follow Dictionary.com

How Well Do You Know English Slang?

inclusive

[in-kloo-siv] /ɪnˈklu sɪv/
adjective
1.
including the stated limit or extremes in consideration or account:
from 6 to 37 inclusive.
2.
including a great deal, or including everything concerned; comprehensive:
an inclusive art form; an inclusive fee.
3.
that includes; enclosing; embracing.
4.
Grammar. (of the first person plural) including the person or persons spoken to, as we in Shall we dance?
Compare exclusive (def 12).
Idioms
5.
inclusive of, including; also taking into account:
Europe, inclusive of the British Isles, is negotiating new trade agreements.
Origin
late Middle English
1400-1450
1400-50; late Middle English < Medieval Latin inclūsīvus, equivalent to Latin inclūs(us) (see incluse) + -īvus -ive
Related forms
inclusively, adverb
inclusiveness, noun
noninclusive, adjective
noninclusively, adverb
noninclusiveness, noun
quasi-inclusive, adjective
quasi-inclusively, adverb
superinclusive, adjective
superinclusively, adverb
superinclusiveness, noun
uninclusive, adjective
Synonyms
2. overall, general, all-encompassing. 3. including, comprising.
Dictionary.com Unabridged
Based on the Random House Dictionary, © Random House, Inc. 2014.
Cite This Source
Examples for inclusiveness
  • Science activities and science reporting need better inclusiveness.
  • To put it another way, it is a dangerous if comprehensible temptation to imagine inclusiveness by imagining away any obstacles.
  • But such inclusiveness is not the case at all colleges, hence the frustration of some vice presidents.
  • The new president has amply demonstrated his talent for political inclusiveness, imagination and energy.
  • Choose inclusiveness and put in place a robust immigration policy set that enables that vision.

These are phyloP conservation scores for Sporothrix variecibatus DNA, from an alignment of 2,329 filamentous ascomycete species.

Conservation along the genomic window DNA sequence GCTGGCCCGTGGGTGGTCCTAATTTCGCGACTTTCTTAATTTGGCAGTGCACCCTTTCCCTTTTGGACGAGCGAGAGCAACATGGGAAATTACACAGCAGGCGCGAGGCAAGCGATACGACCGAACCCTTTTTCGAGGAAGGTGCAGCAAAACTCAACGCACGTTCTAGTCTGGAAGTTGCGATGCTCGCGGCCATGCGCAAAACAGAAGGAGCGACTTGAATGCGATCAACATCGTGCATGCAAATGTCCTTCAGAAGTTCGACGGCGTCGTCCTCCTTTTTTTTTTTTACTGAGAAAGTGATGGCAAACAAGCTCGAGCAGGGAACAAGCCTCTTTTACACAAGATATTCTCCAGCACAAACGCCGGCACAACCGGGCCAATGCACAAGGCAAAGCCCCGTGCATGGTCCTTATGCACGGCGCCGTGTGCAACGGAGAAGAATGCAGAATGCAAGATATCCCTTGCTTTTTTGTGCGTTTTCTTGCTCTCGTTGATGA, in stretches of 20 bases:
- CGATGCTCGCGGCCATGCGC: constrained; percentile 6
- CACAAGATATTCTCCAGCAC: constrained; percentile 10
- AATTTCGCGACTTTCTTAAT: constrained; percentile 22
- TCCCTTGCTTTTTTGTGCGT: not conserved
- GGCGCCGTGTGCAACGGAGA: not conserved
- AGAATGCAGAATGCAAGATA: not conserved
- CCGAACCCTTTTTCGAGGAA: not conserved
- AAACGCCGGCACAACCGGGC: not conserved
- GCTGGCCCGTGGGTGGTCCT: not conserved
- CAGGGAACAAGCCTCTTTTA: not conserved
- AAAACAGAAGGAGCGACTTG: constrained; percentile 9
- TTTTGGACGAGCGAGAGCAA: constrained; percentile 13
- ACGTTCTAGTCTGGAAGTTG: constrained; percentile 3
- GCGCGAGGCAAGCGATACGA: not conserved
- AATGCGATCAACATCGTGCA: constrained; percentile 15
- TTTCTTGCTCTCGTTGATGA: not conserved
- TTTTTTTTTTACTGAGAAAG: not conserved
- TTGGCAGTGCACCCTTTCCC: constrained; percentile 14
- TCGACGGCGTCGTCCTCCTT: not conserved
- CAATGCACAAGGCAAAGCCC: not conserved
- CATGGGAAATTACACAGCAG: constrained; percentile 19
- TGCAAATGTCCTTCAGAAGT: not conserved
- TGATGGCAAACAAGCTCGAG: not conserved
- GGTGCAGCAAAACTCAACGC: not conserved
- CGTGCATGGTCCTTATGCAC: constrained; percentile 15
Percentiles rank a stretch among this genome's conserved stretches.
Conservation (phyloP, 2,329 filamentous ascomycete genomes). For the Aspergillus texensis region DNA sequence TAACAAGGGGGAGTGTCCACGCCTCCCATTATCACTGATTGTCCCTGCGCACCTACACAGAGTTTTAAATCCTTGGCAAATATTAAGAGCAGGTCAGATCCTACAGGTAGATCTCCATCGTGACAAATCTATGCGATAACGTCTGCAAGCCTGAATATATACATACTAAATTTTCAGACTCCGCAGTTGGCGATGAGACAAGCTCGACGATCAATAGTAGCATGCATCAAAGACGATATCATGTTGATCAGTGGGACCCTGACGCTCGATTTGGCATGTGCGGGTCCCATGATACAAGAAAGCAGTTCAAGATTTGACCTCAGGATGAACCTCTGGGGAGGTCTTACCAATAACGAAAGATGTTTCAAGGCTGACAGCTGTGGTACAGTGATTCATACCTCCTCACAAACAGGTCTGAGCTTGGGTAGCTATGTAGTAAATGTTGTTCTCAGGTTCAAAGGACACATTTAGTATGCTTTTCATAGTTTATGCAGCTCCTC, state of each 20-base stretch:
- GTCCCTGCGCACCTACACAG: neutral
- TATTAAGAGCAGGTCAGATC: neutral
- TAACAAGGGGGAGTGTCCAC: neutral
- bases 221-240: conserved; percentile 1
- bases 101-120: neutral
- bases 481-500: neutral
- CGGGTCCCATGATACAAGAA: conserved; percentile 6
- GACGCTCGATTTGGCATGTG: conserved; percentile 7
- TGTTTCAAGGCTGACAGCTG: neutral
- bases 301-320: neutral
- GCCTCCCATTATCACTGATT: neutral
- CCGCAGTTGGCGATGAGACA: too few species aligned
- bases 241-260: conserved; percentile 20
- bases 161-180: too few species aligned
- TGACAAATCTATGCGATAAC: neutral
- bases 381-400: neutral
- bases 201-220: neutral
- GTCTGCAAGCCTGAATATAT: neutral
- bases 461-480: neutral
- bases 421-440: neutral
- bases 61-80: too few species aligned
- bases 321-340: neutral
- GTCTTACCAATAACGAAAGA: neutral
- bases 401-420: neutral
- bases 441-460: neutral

• Time and again, they make clear their devotion to this principle of inclusiveness and horizontal organization.
  • Universities have taken seriously calls for inclusiveness and affirmative action.
  • Such inclusiveness involves a surprising chronological agility.
  • His amiable demeanor, personal magnetism, impeccable loyalty and inclusiveness were the keys to his success.
  • The emphasis understandably shifted from inclusiveness to security and the failures of the immigration service.
British Dictionary definitions for inclusiveness

inclusive

/ɪnˈkluːsɪv/
adjective
1.
(postpositive) foll by of. considered together (with) capital inclusive of profit
2.
(postpositive) including the limits specified Monday to Friday inclusive is five days
3.
comprehensive
4.
not excluding any particular groups of people an inclusive society
5.
(logic) (of a disjunction) true if at least one of its component propositions is true Compare exclusive (sense 10)
Derived Forms
inclusively, adverb
inclusiveness, noun
Collins English Dictionary - Complete & Unabridged 2012 Digital Edition
© William Collins Sons & Co. Ltd. 1979, 1986 © HarperCollins
Publishers 1998, 2000, 2003, 2005, 2006, 2007, 2009, 2012
Cite This Source
Word Origin and History for inclusiveness

inclusive

adj.

mid-15c., from Medieval Latin inclusivus, from Latin inclus-, past participle stem of includere (see include). Related: Inclusively; inclusiveness.

Online Etymology Dictionary, © 2010 Douglas Harper
Cite This Source

Word of the Day

Difficulty index for inclusive

Some English speakers likely know this word

Word Value for inclusiveness

18
0
Scrabble Words With Friends

Quotes with inclusiveness